Quick Take: Prepare for Desktop 2.0

With all the hullabaloo over Web 2.0, it's easy to forget that the classic PC software needs a few innovations, too.

Not that Apple (Nasdaq: AAPL  ) and Microsoft (Nasdaq: MSFT  ) aren't trying. They are. But today's Microsoft Word isn't much different than the version I used a decade ago to hunt and peck my way through client reports.

Of course, Google (Nasdaq: GOOG  ) and others get credit for building software that I can access via the Web with a browser. The programs may not be as rich as the so-called client applications -- PCs are sometimes referred to as "clients" by techie geeks like me -- but they're pretty simple to access and use. If, that is, you have a Web connection. Stuck on a plane for a few hours? Tough break, pal.

Or is it? Adobe (Nasdaq: ADBE  ) just introduced Apollo, a toolset that will allow code jockeys to create software that senses when a network is present. That way, users can work offline whenever they need to and still cull data from the Web automatically when they're connected.

What's more, like Sun Microsystems' (Nasdaq: SUNW  ) Java programming language, Adobe says that Apollo-driven software will be usable on most computing platforms.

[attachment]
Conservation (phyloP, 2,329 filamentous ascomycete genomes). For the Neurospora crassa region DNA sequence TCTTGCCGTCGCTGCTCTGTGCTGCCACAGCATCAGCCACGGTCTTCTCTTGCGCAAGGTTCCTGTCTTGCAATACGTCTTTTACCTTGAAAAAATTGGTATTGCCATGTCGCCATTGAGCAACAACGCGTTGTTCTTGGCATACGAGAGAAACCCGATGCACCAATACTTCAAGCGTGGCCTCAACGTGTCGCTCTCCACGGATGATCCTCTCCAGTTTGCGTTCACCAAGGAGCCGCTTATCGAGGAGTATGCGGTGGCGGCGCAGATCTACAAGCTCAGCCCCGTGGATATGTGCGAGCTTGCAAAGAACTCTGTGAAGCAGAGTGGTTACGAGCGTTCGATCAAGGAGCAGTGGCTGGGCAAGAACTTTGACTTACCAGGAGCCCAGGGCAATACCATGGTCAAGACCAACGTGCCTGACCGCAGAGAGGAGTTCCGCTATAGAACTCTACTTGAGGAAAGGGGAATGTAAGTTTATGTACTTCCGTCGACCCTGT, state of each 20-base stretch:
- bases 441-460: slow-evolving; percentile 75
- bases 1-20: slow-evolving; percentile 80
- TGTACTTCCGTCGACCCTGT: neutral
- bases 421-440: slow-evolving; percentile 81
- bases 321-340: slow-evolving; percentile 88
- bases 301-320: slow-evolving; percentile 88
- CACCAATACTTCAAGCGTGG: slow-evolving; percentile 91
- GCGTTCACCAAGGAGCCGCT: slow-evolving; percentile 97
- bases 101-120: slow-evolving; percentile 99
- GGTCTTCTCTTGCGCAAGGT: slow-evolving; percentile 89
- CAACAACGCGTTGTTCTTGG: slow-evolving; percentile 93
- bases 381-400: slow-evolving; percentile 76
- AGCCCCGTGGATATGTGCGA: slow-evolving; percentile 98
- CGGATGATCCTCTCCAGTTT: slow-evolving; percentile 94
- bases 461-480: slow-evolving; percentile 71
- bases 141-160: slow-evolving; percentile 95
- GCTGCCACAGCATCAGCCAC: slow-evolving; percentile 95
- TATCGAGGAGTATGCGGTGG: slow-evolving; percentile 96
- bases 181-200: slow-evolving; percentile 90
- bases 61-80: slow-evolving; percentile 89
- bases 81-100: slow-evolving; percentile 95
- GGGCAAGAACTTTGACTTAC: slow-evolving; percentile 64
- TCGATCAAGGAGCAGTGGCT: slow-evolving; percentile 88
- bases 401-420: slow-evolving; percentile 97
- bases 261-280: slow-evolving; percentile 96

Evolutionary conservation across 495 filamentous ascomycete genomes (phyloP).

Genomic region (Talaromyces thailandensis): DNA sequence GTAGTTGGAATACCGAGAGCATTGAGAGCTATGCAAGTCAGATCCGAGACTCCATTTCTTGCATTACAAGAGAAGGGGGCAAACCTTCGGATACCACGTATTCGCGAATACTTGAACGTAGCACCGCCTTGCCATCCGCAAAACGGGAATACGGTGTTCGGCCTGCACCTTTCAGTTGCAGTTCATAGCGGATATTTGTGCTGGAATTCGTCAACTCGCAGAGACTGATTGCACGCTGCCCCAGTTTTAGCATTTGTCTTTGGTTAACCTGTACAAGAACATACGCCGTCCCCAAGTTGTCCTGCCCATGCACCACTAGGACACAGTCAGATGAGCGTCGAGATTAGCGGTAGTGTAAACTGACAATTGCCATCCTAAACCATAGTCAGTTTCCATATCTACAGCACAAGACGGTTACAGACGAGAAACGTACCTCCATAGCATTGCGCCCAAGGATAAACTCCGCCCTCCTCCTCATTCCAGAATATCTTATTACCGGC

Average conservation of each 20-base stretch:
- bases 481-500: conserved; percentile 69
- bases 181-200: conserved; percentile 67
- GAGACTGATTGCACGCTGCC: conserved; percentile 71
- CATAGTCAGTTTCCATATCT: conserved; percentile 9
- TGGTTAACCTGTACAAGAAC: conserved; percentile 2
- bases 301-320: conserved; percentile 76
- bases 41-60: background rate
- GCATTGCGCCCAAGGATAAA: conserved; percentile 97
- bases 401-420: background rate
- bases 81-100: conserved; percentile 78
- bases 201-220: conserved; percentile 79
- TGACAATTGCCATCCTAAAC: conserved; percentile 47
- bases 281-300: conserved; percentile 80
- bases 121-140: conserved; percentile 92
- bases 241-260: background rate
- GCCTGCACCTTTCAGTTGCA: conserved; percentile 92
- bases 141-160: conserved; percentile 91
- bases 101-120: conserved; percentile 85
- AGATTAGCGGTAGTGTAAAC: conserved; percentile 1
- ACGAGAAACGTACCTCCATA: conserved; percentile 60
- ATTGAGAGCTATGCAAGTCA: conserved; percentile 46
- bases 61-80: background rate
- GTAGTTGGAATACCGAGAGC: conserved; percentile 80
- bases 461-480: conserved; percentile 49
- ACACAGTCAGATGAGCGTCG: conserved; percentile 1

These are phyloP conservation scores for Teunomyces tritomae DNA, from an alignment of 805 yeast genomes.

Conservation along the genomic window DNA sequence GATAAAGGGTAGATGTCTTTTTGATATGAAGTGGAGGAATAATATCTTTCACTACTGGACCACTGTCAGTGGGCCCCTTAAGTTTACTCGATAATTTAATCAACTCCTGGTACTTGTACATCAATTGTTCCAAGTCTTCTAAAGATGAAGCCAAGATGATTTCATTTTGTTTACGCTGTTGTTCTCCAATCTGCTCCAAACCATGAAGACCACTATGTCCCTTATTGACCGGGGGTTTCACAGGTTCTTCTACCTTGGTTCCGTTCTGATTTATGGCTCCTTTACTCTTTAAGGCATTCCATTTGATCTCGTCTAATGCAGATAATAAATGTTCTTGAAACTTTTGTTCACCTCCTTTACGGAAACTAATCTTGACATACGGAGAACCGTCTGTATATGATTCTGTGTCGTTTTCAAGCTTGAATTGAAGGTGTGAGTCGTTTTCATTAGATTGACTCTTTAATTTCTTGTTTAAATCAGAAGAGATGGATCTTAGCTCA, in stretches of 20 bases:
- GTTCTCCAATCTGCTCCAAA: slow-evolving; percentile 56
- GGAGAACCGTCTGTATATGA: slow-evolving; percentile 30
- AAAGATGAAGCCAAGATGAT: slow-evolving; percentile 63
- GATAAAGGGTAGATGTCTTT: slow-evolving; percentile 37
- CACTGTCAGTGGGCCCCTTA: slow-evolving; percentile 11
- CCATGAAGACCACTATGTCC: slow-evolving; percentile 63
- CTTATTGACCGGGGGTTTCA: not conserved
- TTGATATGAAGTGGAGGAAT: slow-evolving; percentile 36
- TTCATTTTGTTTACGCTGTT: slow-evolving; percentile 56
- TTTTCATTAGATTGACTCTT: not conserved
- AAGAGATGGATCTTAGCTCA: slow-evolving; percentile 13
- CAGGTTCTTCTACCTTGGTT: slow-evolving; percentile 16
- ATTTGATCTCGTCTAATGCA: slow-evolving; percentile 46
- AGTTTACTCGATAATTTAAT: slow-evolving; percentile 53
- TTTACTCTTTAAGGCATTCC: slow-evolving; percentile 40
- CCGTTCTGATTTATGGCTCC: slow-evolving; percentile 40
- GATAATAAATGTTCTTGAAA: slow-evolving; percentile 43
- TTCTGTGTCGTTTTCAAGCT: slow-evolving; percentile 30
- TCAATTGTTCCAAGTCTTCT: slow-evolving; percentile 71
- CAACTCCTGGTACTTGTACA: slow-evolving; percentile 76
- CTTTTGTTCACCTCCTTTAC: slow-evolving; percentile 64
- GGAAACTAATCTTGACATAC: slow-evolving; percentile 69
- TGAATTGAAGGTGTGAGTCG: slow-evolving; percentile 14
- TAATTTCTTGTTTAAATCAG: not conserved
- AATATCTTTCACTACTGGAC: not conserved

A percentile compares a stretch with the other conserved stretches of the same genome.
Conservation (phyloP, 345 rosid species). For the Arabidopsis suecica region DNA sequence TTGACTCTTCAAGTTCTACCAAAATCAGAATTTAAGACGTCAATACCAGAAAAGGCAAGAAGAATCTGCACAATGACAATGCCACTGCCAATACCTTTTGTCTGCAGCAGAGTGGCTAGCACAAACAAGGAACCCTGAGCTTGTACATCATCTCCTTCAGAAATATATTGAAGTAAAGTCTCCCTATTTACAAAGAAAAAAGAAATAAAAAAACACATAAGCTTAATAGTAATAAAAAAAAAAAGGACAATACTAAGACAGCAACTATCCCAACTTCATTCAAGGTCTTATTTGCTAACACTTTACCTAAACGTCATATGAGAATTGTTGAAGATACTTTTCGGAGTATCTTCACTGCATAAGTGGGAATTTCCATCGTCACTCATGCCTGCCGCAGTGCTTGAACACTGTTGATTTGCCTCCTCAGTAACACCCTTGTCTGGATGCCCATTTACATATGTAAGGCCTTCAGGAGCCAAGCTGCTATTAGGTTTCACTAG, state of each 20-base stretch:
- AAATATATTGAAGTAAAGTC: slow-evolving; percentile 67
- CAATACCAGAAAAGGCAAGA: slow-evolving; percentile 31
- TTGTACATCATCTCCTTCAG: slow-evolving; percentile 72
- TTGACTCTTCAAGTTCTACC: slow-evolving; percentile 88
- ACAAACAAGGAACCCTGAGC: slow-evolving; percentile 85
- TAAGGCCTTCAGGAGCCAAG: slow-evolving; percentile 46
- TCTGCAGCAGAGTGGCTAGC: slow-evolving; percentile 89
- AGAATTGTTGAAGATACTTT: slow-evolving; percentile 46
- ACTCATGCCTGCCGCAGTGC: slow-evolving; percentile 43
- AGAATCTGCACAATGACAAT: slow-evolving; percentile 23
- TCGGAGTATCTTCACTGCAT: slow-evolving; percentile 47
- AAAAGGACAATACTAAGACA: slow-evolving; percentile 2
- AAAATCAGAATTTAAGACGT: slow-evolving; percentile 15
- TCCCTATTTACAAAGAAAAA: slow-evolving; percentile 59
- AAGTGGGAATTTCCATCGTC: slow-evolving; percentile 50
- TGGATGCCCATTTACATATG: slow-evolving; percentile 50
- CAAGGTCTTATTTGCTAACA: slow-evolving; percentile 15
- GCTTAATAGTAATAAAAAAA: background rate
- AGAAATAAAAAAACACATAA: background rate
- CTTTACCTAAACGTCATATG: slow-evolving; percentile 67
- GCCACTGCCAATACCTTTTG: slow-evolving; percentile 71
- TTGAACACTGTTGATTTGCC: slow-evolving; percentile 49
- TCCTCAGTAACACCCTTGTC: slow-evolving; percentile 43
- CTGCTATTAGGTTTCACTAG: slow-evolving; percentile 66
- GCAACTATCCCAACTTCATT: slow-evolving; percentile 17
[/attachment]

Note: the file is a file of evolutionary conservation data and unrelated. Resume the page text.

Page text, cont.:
It's way too early to call Apollo a major breakthrough -- first-run innovations rarely catch on quickly, if at all. Yet I suspect Adobe has a winner, if only because despite years of Google and Yahoo! (Nasdaq: YHOO  ) evangelizing the browser, we netizens refuse to let go of Word, Excel, PowerPoint, and the rest.

So, instead of trying yet another browser, Adobe is seeking to make the PCs we know and tolerate do more. Call it Desktop 2.0. Or, better yet, call it smart.

Do you agree? Disagree? Let me know.

Fool contributor Tim Beyers couldn't work without the Web. He expects most computer software will feel similarly within 12 to 18 months. If it could feel, that is. Tim didn't own shares in any of the companies mentioned in this article at the time of publication. Yahoo! is a Stock Advisor pick. Microsoft is an Inside Value recommendation. The Motley Fool's disclosure policy will sacrifice a good desktop for a comfy chair.


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